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  1. JDK
  2. JDK-4345509

ServerSocket.accept method gets a I/O exception thrown, retry causes hang



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      The current recommende patch cluster is loaded and the exact java
      version is 1.1.7_08 with native threads.

      We are working to reproduce the problem with a smaller example, and
      hope to have one soon.

      Here's the customer's description of the problem:

      The servers are Java applications receiving RMI calls from a
      Servlet. The problem occurs in the socket handling underneath the
      RMI runtime code, but I believe it is a socket problem, not a RMI

      The specific situation is that a thread blocked on a
      ServerSocket.accept method occasionally gets a I/O exception
      "interrupted system call" thrown. If we turn around and retry the
      accept method on the socket, it blocks as expected, but about 50% of
      the time it will no longer accept any new connections. Clients will
      connect to the server and block on I/O, but the server accept method
      never returns, so the system appears hung to these new connections.

      An interesting side item that may or may not be related to this hang
      is that after the server processes are killed, the OS has been
      observed to have sockets left in a CLOSE_WAIT state that lasts
      indefinitely. The passive close that should wipe them out in a few
      minutes or hours never occurs, even days later. A system reboot is
      the only thing that cleans this up, which is especially nasty because
      they are tying up port numbers used by our application servers.

      This customer is using a version of our product, Windchill, which is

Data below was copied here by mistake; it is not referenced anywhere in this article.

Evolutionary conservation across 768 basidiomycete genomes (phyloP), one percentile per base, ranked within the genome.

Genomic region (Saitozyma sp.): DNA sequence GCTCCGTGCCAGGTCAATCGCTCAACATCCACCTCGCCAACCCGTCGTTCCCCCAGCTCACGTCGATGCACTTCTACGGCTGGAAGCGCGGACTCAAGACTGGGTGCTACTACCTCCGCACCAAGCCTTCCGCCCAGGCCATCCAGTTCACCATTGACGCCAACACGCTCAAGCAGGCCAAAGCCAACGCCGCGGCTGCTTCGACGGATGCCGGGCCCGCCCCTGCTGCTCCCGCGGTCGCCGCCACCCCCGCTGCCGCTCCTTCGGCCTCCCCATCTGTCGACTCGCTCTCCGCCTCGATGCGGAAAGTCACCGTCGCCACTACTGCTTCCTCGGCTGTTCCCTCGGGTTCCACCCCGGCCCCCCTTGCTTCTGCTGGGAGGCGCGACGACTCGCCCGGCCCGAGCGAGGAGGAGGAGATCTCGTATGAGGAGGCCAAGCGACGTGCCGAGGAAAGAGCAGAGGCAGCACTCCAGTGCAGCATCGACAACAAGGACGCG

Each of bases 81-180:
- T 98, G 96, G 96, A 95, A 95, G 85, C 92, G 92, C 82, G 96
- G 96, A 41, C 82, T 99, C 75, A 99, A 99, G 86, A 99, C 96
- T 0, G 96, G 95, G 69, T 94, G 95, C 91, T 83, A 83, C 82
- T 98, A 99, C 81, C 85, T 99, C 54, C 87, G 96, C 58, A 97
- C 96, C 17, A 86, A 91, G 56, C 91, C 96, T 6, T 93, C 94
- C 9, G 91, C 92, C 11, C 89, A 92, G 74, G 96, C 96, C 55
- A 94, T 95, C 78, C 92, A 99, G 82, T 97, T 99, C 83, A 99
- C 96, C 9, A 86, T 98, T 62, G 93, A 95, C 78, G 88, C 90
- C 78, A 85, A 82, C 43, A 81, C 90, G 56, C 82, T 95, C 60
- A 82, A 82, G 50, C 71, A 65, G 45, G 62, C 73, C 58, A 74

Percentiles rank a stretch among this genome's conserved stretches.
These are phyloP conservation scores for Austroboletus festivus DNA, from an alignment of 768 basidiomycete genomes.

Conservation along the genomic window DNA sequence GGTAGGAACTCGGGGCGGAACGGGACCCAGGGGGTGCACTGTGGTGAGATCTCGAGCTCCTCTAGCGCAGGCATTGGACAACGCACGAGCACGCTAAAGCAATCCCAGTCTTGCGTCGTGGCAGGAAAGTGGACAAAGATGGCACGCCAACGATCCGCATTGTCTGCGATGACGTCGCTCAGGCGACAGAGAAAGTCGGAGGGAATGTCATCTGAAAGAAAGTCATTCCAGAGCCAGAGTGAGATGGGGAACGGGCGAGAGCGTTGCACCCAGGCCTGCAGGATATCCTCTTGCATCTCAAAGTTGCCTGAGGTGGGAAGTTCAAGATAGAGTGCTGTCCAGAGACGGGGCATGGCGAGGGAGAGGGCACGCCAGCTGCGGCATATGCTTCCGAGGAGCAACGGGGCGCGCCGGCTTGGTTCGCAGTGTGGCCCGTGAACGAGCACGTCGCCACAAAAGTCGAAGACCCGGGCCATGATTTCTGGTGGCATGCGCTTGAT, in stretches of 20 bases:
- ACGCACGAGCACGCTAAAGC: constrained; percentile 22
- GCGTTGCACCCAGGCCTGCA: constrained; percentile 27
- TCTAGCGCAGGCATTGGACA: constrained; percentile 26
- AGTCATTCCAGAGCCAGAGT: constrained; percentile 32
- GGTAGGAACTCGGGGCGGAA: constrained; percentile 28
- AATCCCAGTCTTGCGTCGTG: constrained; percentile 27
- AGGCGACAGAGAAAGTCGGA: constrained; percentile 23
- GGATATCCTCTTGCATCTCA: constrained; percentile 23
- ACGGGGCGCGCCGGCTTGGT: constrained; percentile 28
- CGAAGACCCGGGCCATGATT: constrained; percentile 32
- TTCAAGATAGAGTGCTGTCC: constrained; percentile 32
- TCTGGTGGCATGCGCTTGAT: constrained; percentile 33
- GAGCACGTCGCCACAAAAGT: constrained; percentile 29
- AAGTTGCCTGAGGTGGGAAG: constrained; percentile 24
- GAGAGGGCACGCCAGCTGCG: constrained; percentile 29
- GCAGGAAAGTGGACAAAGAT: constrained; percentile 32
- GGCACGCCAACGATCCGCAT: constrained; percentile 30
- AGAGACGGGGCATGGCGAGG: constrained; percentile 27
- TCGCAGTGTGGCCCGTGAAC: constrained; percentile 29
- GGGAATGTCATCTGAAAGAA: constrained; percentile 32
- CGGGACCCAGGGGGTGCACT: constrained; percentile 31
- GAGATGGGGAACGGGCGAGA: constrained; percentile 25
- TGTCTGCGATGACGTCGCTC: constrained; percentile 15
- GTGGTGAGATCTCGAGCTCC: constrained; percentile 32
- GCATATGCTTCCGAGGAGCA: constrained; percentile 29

running in a 1.1.7 native threads JVM and uses Oracle 8.0 OCI JDBC
      drivers (type II, native code), and is running on Solaris 2.6. We
      had a similar problem over a year ago on HP/UX and determined that it
      was occasionally occurring when the Oracle OCI drivers opened new
      database connections. That was solved by configuring the server to
      use a fixed size connection pool so it wouldn't need to open new ones
      during its normal lifetime. We didn't seeing it again until now.
      This particular site has a customization that makes heavy use of JDNI
      to access a Netscape directory server using LDAP, but is otherwise
      unexceptional. We have other Solaris sites running the same
      configuration that haven't reported this problem yet, but this is
      probably the busiest one.

      I've looked through the bug parade and seen several reports of
      problems with socket methods throwing "interrupted system call"
      exceptions, but I haven't been able to determine if the problem has
      really been fixed in a production JVM release. Further, none of them
      described the situation where retrying the accept method leaves the
      server hung. The version of Windchill they are running supports Java
      2, and they will eventually upgrade for performance reasons, but I'd
      like to be able to say definitively whether it will also solve the
      server hanging problem.

      We have a wrapper class around the real server socket for logging and
      exception recovery, so it's easy to control the response to these
      exceptions. This logging is how we discovered that the hangs
      correspond to the server socket throwing this exception. Our code
      was retrying a couple of times to work around a early Windows/NT
      socket bug where clients that connect and die before the server
      accept call completes could raise a connection reset exception from
      the accept method. That was on NT, but now on Solaris the only
      working technique to prevent this hang is to shut down the server
      when its accept call fails. Luckily, Windchill can have multiple
      servers load balancing and they can fail and be restarted
      automatically by a server manager process. Most calls in progress
      will be retried against another server. This was simply defensive
      programming against bugs or memory leaks in native code (Oracle) or
      unstable JVMs. It allows the customer to stay in production, but
      it's not a very clean solution to have servers committing suicide
      every few hours. There was a total of 22 shutdowns yesterday. And
      we still have the lost port numbers waiting for a reboot (not typical
      of a Solaris enterprise server).




            jccollet Jean-Christophe Collet (Inactive)
            duke J. Duke (Inactive)
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